The SOT equilibrium and strategy scores for the posttest were 10 and 2.5% greater, respectively, than pretest 2 scores (p = 0.03–0.008; ES = 0.22–0.64), whereas MCT latency scores decreased by 4% (p = 0.006; ES = 0.75). For the LOS test, all posttest values were greater than pretest 2 values (p = 0.04–0.01; ES = 0.50–0.54) except for the LOS directional score (p = 0.64) (Table 4).
Function and Mobility
For the STS test, weight transfer and rising index scores improved from pretest 2 (p = 0.02–0.007; ES = 0.20–0.89) and FLT contact scores for both legs during posttest were 53–59% less than pretest 2 (p = 0.05–0.004; ES = 0.56–0.73). Regarding the 10-m walk test, times were 10% lower for posttest than pretest 2 (p = 0.008; ES = 0.58) (Table 4).
This study quantified the effectiveness of a 6-week aquatic treadmill exercise program in patients with OA. The majority of all outcome measures improved with medium to large ES after the 6-week exercise period, which supports the research hypothesis. The improvements are likely attributable to the aquatic exercise intervention because the same group displayed no improvements after a control period, with the exception of LOS excursions that may reflect a learning effect for this measure. The present study extends previous work examining acute effects of aquatic treadmill exercise in patients with OA (11,36).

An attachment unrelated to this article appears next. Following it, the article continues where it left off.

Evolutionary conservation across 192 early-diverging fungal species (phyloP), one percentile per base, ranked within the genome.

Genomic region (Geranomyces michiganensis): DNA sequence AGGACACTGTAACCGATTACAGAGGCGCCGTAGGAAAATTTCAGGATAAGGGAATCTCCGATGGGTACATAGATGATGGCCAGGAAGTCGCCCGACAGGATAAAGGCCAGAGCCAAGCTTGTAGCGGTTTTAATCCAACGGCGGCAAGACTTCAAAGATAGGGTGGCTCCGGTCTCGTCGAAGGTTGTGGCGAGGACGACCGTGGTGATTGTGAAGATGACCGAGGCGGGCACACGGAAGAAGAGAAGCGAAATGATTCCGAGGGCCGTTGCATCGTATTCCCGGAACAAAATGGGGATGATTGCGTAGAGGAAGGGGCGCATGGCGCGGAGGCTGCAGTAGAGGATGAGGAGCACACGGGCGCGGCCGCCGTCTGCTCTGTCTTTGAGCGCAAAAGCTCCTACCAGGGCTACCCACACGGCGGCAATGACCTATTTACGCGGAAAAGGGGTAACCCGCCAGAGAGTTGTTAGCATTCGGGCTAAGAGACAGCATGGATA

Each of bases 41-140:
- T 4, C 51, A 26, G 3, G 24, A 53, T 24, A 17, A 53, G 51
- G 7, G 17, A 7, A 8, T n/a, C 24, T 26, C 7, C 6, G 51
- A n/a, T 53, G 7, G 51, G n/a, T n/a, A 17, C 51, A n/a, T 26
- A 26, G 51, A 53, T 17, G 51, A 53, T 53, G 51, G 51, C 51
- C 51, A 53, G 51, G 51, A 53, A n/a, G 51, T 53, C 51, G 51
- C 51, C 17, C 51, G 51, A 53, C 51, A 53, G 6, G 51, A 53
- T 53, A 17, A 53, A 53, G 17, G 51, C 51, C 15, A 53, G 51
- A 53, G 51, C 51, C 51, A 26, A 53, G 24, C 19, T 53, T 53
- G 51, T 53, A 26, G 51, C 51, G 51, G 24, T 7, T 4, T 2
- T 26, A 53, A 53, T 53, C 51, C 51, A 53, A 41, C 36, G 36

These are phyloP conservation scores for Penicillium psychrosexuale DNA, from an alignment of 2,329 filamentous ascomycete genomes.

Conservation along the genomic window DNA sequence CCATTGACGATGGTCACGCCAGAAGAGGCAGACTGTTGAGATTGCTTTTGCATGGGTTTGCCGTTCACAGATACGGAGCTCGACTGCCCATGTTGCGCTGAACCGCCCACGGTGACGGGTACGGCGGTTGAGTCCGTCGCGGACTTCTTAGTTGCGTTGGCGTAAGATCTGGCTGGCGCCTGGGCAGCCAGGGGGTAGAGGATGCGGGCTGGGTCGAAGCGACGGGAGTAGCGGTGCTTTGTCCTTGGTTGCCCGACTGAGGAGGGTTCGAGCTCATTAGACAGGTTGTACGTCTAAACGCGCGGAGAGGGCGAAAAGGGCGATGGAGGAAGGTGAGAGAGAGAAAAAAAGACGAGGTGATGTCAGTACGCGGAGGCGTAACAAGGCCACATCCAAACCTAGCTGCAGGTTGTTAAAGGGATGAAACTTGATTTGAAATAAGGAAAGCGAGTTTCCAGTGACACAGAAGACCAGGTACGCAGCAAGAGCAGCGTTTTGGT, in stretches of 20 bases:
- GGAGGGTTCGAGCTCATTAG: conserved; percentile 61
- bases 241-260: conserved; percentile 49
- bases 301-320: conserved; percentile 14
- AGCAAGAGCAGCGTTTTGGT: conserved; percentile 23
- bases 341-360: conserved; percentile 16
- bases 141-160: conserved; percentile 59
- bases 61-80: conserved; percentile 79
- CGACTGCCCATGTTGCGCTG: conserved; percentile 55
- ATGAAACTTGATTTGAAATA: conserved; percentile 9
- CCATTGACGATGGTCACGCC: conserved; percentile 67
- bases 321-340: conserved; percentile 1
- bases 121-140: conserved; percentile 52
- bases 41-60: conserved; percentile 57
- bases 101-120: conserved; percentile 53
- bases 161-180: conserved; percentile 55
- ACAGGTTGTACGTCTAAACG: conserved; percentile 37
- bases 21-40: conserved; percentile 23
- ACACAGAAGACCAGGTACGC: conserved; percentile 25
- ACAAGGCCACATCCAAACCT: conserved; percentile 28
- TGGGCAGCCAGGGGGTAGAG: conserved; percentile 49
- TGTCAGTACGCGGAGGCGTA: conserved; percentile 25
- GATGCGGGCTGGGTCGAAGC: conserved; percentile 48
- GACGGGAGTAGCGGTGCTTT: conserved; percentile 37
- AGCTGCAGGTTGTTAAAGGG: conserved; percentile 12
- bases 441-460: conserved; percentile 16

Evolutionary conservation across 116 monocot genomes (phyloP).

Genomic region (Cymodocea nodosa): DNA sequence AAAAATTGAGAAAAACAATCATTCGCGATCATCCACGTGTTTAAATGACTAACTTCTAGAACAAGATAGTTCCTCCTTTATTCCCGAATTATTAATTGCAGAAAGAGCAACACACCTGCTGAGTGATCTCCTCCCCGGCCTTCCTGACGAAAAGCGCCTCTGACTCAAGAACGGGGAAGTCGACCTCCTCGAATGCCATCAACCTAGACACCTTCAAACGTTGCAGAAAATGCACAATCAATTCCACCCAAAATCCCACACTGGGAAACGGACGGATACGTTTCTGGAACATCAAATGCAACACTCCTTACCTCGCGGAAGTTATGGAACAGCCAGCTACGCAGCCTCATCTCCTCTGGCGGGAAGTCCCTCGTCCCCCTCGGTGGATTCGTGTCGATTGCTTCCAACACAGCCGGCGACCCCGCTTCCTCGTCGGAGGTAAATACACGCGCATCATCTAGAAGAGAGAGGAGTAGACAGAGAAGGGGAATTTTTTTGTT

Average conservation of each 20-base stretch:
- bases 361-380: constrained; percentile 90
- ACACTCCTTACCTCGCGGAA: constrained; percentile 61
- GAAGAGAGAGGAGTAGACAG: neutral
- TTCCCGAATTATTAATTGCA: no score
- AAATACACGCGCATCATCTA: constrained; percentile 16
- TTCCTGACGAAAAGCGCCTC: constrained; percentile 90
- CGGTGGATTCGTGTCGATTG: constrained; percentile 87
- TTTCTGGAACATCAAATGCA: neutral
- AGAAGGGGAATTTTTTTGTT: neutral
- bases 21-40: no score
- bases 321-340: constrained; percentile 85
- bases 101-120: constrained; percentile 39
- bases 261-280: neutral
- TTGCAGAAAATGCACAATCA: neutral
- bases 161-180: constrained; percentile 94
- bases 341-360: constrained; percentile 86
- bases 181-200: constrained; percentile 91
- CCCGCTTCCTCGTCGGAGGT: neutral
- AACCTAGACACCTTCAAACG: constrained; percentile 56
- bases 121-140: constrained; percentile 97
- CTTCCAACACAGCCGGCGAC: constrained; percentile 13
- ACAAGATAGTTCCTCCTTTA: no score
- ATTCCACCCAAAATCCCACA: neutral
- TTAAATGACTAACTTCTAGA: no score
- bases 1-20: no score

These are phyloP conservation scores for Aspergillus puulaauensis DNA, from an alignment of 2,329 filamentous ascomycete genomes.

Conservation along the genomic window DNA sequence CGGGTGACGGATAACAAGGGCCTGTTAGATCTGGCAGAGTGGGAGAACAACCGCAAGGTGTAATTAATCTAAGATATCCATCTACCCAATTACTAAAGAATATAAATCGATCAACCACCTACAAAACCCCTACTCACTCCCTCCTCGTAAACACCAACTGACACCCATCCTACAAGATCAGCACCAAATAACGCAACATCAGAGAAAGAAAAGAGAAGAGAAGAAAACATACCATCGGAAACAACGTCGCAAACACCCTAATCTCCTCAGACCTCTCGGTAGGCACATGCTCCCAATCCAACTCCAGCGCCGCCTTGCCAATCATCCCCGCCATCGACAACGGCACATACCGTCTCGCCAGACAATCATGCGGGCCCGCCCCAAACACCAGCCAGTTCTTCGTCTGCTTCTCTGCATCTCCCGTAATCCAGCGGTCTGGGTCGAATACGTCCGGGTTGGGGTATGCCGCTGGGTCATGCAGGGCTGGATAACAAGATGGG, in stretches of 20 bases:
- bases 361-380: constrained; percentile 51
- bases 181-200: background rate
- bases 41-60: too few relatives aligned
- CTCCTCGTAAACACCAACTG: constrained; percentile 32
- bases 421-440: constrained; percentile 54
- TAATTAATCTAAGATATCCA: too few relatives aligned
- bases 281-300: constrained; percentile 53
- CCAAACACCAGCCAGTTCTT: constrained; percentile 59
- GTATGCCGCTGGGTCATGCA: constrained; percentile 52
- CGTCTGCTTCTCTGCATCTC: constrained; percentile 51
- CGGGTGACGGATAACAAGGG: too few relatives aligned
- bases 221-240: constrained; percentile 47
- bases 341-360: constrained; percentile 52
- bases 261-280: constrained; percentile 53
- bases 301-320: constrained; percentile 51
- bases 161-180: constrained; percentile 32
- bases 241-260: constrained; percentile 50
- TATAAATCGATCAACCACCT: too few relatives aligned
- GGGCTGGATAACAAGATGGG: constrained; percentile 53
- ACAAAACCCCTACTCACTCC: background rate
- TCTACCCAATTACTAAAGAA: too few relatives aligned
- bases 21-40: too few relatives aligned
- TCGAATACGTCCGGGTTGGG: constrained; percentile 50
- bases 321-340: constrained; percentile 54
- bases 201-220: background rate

The self-completed KOOS questionnaire revealed pretest pain levels (Figure 2; 52–61) were considerably worse than normative levels (85–88) for healthy age and gender-matched controls (33). In contrast, posttest values improved (≈80) and closely matched normative values for people without OA (33), suggesting that the aquatic treadmill exercise in this study strongly influenced participants' perception of pain and other subscale components, such as function in daily living and function in sport and recreation. To put these values into perspective, a recent review for the management of OA reported that “best evidence” ES for reducing joint pain with exercise was 0.52 (44). The ES for the KOOS pain subscale in the present study was 0.74.
Further evidence that the aquatic treadmill exercise influenced participants' perception of joint pain is revealed in the immediate and usual pain scale results. These scores were substantially lower after each exercise session (ES = 1.39) and after 6 weeks of training (ES = 0.64). This observation is consistent with previous pain scale results for patients with OA who completed aquatic treadmill exercise (11,36) and aquatic calisthenics (42). Moreover, an original finding of the present study was that high-intensity gait intervals in an aquatic environment (RPE ≈ 18, equivalent to 90% V[Combining Dot Above]O2max) did not exacerbate joint pain, but in fact provided joint pain relief in patients with OA.